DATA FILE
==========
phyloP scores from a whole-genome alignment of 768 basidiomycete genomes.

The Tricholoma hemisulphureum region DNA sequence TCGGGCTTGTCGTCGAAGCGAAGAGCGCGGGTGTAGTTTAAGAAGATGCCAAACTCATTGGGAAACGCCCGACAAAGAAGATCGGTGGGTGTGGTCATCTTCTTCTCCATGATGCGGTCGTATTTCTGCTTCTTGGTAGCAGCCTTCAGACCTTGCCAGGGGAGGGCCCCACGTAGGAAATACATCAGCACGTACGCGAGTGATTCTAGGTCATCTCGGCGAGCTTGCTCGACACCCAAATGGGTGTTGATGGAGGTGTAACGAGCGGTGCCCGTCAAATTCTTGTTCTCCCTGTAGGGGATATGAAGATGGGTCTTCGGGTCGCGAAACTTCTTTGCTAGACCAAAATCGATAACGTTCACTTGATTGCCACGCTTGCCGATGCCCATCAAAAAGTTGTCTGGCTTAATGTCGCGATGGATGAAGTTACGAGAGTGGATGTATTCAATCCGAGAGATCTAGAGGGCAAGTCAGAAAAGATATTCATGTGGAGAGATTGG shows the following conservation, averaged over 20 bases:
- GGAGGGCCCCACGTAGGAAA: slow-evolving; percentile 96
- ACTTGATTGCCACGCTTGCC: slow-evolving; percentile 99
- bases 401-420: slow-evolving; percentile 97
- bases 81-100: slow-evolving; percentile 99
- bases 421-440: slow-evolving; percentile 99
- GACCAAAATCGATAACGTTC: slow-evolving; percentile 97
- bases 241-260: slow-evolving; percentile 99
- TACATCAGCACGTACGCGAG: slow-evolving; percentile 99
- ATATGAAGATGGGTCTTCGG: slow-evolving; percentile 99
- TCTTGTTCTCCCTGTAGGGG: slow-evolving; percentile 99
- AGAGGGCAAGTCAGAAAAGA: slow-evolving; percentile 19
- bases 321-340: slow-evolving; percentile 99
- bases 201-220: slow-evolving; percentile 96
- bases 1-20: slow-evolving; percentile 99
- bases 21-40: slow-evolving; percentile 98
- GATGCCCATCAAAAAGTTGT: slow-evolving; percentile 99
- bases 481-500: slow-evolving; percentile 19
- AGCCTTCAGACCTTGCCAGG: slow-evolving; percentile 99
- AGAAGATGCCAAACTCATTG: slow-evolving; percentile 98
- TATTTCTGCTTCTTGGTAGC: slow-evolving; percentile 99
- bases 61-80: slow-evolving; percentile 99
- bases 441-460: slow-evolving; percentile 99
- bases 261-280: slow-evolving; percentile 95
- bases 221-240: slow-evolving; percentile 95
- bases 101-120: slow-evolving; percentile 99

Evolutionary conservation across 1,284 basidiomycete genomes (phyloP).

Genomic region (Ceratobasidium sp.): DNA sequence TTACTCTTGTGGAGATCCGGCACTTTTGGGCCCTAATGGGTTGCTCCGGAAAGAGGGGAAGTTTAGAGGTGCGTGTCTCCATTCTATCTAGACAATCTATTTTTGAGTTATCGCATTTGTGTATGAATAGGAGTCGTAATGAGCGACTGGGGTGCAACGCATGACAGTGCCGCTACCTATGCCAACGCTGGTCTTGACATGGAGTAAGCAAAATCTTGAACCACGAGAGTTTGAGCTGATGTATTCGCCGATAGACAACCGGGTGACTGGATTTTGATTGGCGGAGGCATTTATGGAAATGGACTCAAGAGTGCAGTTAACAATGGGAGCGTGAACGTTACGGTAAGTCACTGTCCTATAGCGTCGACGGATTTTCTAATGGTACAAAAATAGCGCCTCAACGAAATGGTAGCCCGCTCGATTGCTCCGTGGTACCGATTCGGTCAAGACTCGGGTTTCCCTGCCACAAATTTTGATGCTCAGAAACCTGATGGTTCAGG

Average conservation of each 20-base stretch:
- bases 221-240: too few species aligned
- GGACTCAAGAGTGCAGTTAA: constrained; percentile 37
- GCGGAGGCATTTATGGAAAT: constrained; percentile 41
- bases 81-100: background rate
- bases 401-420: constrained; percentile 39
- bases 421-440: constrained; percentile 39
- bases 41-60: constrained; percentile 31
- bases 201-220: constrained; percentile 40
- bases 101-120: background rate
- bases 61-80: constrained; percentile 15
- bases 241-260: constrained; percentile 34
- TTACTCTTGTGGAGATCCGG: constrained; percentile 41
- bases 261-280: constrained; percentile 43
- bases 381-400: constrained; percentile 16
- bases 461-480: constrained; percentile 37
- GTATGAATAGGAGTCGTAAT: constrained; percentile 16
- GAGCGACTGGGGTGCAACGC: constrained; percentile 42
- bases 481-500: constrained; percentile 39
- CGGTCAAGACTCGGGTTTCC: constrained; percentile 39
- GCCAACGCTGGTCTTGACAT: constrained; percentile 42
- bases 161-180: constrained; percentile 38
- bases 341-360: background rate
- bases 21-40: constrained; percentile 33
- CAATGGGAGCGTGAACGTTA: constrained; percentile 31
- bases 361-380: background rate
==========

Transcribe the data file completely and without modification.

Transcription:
phyloP scores from a whole-genome alignment of 768 basidiomycete genomes.

The Tricholoma hemisulphureum region DNA sequence TCGGGCTTGTCGTCGAAGCGAAGAGCGCGGGTGTAGTTTAAGAAGATGCCAAACTCATTGGGAAACGCCCGACAAAGAAGATCGGTGGGTGTGGTCATCTTCTTCTCCATGATGCGGTCGTATTTCTGCTTCTTGGTAGCAGCCTTCAGACCTTGCCAGGGGAGGGCCCCACGTAGGAAATACATCAGCACGTACGCGAGTGATTCTAGGTCATCTCGGCGAGCTTGCTCGACACCCAAATGGGTGTTGATGGAGGTGTAACGAGCGGTGCCCGTCAAATTCTTGTTCTCCCTGTAGGGGATATGAAGATGGGTCTTCGGGTCGCGAAACTTCTTTGCTAGACCAAAATCGATAACGTTCACTTGATTGCCACGCTTGCCGATGCCCATCAAAAAGTTGTCTGGCTTAATGTCGCGATGGATGAAGTTACGAGAGTGGATGTATTCAATCCGAGAGATCTAGAGGGCAAGTCAGAAAAGATATTCATGTGGAGAGATTGG shows the following conservation, averaged over 20 bases:
- GGAGGGCCCCACGTAGGAAA: slow-evolving; percentile 96
- ACTTGATTGCCACGCTTGCC: slow-evolving; percentile 99
- bases 401-420: slow-evolving; percentile 97
- bases 81-100: slow-evolving; percentile 99
- bases 421-440: slow-evolving; percentile 99
- GACCAAAATCGATAACGTTC: slow-evolving; percentile 97
- bases 241-260: slow-evolving; percentile 99
- TACATCAGCACGTACGCGAG: slow-evolving; percentile 99
- ATATGAAGATGGGTCTTCGG: slow-evolving; percentile 99
- TCTTGTTCTCCCTGTAGGGG: slow-evolving; percentile 99
- AGAGGGCAAGTCAGAAAAGA: slow-evolving; percentile 19
- bases 321-340: slow-evolving; percentile 99
- bases 201-220: slow-evolving; percentile 96
- bases 1-20: slow-evolving; percentile 99
- bases 21-40: slow-evolving; percentile 98
- GATGCCCATCAAAAAGTTGT: slow-evolving; percentile 99
- bases 481-500: slow-evolving; percentile 19
- AGCCTTCAGACCTTGCCAGG: slow-evolving; percentile 99
- AGAAGATGCCAAACTCATTG: slow-evolving; percentile 98
- TATTTCTGCTTCTTGGTAGC: slow-evolving; percentile 99
- bases 61-80: slow-evolving; percentile 99
- bases 441-460: slow-evolving; percentile 99
- bases 261-280: slow-evolving; percentile 95
- bases 221-240: slow-evolving; percentile 95
- bases 101-120: slow-evolving; percentile 99

Evolutionary conservation across 1,284 basidiomycete genomes (phyloP).

Genomic region (Ceratobasidium sp.): DNA sequence TTACTCTTGTGGAGATCCGGCACTTTTGGGCCCTAATGGGTTGCTCCGGAAAGAGGGGAAGTTTAGAGGTGCGTGTCTCCATTCTATCTAGACAATCTATTTTTGAGTTATCGCATTTGTGTATGAATAGGAGTCGTAATGAGCGACTGGGGTGCAACGCATGACAGTGCCGCTACCTATGCCAACGCTGGTCTTGACATGGAGTAAGCAAAATCTTGAACCACGAGAGTTTGAGCTGATGTATTCGCCGATAGACAACCGGGTGACTGGATTTTGATTGGCGGAGGCATTTATGGAAATGGACTCAAGAGTGCAGTTAACAATGGGAGCGTGAACGTTACGGTAAGTCACTGTCCTATAGCGTCGACGGATTTTCTAATGGTACAAAAATAGCGCCTCAACGAAATGGTAGCCCGCTCGATTGCTCCGTGGTACCGATTCGGTCAAGACTCGGGTTTCCCTGCCACAAATTTTGATGCTCAGAAACCTGATGGTTCAGG

Average conservation of each 20-base stretch:
- bases 221-240: too few species aligned
- GGACTCAAGAGTGCAGTTAA: constrained; percentile 37
- GCGGAGGCATTTATGGAAAT: constrained; percentile 41
- bases 81-100: background rate
- bases 401-420: constrained; percentile 39
- bases 421-440: constrained; percentile 39
- bases 41-60: constrained; percentile 31
- bases 201-220: constrained; percentile 40
- bases 101-120: background rate
- bases 61-80: constrained; percentile 15
- bases 241-260: constrained; percentile 34
- TTACTCTTGTGGAGATCCGG: constrained; percentile 41
- bases 261-280: constrained; percentile 43
- bases 381-400: constrained; percentile 16
- bases 461-480: constrained; percentile 37
- GTATGAATAGGAGTCGTAAT: constrained; percentile 16
- GAGCGACTGGGGTGCAACGC: constrained; percentile 42
- bases 481-500: constrained; percentile 39
- CGGTCAAGACTCGGGTTTCC: constrained; percentile 39
- GCCAACGCTGGTCTTGACAT: constrained; percentile 42
- bases 161-180: constrained; percentile 38
- bases 341-360: background rate
- bases 21-40: constrained; percentile 33
- CAATGGGAGCGTGAACGTTA: constrained; percentile 31
- bases 361-380: background rate